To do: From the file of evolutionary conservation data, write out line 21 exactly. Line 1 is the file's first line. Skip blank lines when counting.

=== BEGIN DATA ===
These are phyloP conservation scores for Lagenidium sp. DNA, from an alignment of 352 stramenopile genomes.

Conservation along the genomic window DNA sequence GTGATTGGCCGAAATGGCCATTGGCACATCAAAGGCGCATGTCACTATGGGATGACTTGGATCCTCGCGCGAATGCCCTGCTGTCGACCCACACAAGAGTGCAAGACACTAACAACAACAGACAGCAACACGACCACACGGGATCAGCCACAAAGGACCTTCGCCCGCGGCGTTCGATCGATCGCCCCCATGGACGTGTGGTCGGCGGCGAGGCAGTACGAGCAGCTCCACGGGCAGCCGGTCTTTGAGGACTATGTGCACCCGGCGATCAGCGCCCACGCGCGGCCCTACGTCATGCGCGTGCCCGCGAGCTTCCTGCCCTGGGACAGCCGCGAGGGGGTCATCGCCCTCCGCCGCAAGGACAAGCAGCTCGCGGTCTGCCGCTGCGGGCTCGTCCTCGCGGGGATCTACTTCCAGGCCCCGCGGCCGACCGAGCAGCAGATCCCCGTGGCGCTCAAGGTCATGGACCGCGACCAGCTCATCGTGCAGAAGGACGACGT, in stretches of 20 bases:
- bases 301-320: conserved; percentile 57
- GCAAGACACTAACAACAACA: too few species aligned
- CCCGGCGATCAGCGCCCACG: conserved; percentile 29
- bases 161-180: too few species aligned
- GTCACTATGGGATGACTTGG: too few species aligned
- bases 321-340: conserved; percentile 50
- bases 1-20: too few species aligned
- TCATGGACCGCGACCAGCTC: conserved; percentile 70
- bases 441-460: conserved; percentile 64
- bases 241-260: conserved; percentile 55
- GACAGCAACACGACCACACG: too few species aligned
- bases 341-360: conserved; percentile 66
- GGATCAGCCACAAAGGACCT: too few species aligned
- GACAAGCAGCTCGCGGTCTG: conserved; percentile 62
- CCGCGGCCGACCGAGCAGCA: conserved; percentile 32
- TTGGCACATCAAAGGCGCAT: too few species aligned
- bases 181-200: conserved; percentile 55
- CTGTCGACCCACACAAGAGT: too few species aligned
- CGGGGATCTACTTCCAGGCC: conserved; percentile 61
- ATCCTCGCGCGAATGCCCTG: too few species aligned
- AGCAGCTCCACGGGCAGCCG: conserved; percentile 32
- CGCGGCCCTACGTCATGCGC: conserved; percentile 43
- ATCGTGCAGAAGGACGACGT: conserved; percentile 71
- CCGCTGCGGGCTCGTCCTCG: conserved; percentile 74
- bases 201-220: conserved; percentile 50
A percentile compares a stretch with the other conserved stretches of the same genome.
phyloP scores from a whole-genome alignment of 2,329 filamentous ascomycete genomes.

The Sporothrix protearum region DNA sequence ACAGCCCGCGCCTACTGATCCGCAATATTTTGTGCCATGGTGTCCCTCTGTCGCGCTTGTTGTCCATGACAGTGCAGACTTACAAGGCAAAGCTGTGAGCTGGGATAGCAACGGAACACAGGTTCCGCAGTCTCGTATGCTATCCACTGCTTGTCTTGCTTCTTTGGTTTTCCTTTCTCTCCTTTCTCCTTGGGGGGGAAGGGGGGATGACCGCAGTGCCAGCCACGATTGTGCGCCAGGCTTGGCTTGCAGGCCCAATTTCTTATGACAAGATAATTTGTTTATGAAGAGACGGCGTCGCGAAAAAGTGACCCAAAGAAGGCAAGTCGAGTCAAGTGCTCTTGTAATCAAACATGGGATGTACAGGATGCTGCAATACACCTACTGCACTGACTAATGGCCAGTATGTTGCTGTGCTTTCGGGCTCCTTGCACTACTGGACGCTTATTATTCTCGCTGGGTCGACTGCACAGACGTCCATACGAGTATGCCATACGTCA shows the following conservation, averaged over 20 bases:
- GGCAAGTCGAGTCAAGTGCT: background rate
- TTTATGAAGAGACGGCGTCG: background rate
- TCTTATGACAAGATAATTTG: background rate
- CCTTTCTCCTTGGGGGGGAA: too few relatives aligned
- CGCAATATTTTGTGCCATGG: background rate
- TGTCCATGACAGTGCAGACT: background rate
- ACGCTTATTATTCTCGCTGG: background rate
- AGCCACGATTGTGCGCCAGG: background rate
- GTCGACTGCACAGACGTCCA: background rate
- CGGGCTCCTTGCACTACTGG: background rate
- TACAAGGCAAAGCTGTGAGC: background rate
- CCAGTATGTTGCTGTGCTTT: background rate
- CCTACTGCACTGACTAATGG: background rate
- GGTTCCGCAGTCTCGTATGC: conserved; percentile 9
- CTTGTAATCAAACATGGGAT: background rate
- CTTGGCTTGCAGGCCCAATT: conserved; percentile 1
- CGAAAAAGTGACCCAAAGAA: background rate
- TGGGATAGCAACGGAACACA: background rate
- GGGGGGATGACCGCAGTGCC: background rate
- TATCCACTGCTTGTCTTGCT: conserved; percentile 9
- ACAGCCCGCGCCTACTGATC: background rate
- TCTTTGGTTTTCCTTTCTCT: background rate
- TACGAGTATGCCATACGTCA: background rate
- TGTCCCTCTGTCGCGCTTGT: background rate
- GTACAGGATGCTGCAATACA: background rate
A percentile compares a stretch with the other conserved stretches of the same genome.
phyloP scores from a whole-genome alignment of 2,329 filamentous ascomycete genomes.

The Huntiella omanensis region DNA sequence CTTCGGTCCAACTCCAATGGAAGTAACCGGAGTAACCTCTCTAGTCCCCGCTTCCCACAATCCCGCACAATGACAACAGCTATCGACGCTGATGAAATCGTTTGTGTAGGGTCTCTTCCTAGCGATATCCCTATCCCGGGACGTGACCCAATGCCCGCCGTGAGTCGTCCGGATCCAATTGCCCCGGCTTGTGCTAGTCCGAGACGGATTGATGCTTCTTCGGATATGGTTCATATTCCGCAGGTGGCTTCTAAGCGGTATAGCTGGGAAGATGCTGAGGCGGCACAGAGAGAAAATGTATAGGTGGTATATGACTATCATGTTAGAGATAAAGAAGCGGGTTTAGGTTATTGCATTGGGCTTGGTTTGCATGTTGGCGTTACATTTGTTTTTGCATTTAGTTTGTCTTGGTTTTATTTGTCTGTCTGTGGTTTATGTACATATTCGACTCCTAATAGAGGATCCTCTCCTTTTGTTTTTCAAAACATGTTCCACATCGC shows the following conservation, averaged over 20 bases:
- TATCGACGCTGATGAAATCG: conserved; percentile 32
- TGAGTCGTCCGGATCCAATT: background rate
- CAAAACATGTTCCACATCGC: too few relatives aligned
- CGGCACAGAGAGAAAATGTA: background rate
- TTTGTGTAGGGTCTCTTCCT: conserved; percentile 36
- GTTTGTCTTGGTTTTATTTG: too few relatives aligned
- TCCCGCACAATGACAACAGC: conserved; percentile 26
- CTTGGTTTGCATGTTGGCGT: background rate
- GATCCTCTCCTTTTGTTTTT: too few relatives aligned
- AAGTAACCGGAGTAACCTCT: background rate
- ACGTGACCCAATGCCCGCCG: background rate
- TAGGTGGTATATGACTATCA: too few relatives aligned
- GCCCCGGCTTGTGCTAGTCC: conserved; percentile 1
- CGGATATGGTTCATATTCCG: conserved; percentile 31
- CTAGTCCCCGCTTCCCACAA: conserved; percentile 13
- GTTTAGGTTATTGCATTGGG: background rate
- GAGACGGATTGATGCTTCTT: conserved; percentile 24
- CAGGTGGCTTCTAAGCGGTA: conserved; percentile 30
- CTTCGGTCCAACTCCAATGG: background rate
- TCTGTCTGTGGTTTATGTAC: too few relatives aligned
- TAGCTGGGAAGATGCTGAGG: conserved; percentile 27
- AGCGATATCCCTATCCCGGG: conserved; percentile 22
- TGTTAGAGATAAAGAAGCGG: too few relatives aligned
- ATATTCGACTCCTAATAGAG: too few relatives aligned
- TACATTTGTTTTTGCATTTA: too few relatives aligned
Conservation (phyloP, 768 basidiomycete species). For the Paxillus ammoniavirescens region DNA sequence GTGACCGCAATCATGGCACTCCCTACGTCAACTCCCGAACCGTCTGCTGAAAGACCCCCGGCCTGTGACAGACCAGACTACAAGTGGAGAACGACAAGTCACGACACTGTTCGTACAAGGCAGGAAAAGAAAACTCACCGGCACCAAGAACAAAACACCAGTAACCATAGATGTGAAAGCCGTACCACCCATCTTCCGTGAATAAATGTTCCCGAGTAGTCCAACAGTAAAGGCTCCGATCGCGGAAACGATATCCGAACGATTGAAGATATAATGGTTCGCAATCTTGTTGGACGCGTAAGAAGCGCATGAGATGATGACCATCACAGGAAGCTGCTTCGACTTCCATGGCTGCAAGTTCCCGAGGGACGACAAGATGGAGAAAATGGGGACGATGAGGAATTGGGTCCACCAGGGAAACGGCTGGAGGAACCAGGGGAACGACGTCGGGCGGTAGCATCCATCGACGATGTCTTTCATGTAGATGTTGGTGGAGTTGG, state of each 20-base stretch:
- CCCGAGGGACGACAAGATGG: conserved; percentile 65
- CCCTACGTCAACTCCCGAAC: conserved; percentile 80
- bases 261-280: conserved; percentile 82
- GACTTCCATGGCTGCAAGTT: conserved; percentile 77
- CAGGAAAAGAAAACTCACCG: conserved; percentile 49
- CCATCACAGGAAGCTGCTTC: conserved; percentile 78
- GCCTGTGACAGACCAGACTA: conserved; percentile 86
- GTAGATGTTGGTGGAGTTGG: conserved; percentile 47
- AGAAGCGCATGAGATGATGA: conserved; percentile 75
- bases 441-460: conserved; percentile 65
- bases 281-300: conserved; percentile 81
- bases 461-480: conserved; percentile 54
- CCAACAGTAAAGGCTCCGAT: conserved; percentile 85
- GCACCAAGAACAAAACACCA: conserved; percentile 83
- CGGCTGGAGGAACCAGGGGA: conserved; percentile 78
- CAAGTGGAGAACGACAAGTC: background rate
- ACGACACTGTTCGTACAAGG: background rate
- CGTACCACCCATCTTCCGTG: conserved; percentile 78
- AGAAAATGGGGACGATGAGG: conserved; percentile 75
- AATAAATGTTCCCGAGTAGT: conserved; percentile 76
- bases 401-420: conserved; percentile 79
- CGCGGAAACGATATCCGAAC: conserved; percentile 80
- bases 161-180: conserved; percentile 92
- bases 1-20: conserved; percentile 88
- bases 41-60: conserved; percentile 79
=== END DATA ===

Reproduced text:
- CGGGGATCTACTTCCAGGCC: conserved; percentile 61